Plastic materials are useful in a wide variety of applications, however they present one of the world’s greatest environmental challenges. Plastic pollution is seriously harmful to both land ecosystems and waterways, and animals are injured when they become entangled in or ingest these materials. Although recycling partially addressed the issue, researchers have developed an enzyme which can digest polyethylene terephthalate (PET) plastics, the widely used material in drink bottles.
The enzyme, known as PETase, was first discovered in a Japanese waste recycling centre from a bacterium which had seemingly evolved to feed on plastics. Scientists from the University of Portsmouth have conducted recent studies to better understand the active regions of this molecule. Through the use of X-ray beams, a blueprint of the enzyme structure was examined allowing the researchers to determine structural regions which could be optimised. Minor residues were modified on the PETase by-structure enhancing the enzyme’s performance.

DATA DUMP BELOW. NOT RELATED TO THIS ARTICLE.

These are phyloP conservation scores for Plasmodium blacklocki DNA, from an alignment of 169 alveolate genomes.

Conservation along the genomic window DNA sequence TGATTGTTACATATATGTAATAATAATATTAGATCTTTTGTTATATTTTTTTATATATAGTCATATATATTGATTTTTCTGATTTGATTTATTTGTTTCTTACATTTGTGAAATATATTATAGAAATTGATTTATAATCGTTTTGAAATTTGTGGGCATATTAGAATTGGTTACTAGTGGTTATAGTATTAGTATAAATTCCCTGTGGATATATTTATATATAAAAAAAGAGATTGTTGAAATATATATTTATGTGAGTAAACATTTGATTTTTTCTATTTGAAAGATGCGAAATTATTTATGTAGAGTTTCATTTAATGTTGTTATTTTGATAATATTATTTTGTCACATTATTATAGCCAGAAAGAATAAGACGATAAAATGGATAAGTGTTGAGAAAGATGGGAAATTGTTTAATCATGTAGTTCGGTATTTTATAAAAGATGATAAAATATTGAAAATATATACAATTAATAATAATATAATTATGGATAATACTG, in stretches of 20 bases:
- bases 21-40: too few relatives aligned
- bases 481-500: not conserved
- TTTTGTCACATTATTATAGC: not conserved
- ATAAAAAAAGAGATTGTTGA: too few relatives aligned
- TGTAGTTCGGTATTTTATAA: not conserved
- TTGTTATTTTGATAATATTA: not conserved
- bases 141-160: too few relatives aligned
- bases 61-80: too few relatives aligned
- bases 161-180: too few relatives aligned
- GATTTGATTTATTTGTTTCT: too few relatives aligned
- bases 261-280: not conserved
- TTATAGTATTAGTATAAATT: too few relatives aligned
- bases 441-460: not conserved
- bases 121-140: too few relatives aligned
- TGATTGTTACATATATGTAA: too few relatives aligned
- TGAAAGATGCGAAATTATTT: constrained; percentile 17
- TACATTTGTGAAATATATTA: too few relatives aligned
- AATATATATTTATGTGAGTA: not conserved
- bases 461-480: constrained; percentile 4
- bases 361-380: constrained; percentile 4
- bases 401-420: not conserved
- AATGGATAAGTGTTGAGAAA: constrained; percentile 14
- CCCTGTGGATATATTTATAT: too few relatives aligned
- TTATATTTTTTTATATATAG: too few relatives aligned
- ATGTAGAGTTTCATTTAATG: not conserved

Since PET plastics contribute to the majority of plastic pollution, the development of PET-digesting enzymes could become a highly effective solution. Currently, the digestion process proceeds for multiple days, which hinders the economic viability of PETase, and methods for mass production must also be developed if it is to be used on a wider scale.
Image: Pixabay / CC0-1.0 – PET bottle
This story is taken from the 20 April 2018 edition of The Warren Centre’s Prototype newsletter. Sign up for the Prototype here.